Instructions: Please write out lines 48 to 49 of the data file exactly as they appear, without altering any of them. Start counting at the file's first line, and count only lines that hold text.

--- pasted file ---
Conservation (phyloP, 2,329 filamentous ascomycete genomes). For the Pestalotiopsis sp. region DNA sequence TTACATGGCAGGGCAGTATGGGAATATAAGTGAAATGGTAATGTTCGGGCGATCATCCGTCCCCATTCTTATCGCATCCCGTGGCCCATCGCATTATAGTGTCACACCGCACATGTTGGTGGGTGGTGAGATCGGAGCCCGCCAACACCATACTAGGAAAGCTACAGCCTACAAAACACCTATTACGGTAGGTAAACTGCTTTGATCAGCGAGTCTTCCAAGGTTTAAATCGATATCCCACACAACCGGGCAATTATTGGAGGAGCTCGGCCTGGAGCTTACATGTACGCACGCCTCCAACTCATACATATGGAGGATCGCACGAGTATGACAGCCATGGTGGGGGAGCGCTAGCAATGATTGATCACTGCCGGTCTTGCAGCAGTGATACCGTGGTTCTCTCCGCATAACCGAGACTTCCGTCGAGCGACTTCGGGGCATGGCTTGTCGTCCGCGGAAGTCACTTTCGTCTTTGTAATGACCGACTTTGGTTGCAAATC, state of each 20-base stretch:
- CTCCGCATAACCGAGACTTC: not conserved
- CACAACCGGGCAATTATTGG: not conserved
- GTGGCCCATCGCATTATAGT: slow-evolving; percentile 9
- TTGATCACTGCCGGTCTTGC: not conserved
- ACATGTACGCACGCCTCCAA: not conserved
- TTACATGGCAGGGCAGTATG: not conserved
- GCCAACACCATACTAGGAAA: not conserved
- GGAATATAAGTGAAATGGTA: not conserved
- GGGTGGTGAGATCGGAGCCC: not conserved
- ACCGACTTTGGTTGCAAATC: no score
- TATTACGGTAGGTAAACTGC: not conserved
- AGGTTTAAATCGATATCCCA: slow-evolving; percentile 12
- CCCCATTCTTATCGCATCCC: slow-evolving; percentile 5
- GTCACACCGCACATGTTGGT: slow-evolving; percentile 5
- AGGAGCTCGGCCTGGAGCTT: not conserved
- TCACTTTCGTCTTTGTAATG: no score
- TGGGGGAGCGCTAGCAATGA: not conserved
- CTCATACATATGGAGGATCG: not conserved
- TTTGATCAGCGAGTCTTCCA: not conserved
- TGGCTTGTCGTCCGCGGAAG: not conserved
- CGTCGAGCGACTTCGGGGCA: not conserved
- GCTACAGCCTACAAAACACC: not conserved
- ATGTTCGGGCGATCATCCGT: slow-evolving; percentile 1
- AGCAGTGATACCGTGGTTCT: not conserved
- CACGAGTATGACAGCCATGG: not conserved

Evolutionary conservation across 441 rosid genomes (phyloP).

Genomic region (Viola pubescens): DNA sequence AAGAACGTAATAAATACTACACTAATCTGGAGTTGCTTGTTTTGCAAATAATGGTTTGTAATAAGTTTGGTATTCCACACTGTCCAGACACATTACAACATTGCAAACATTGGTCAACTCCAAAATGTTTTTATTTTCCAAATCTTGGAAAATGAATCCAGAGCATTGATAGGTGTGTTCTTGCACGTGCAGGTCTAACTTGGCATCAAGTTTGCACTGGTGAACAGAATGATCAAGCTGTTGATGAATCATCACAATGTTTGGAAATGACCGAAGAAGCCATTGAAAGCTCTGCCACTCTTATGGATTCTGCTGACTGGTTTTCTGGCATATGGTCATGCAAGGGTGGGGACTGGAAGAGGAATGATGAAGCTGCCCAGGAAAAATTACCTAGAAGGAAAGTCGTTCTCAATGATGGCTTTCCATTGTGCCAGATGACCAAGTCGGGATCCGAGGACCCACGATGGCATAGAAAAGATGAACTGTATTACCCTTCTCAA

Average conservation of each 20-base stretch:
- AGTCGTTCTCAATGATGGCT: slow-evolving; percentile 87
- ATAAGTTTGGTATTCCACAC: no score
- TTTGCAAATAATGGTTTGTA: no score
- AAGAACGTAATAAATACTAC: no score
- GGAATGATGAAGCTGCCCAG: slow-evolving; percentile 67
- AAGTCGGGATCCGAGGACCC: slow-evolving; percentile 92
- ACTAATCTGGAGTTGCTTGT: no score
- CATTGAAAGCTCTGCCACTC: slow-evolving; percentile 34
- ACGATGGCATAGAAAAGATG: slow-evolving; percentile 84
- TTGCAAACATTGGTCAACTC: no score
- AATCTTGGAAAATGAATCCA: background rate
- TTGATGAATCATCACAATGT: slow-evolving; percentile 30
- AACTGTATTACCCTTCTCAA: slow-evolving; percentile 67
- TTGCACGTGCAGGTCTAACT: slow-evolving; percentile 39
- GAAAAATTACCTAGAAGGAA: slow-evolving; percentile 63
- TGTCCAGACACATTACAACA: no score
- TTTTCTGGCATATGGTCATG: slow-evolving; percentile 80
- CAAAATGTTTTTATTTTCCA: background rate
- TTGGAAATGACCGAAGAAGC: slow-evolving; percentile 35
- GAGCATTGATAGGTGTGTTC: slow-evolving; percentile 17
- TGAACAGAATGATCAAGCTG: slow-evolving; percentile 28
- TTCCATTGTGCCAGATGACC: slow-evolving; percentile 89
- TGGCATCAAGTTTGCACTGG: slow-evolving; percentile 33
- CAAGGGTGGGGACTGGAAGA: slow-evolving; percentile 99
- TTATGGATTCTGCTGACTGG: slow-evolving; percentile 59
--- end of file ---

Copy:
- TTGGAAATGACCGAAGAAGC: slow-evolving; percentile 35
- GAGCATTGATAGGTGTGTTC: slow-evolving; percentile 17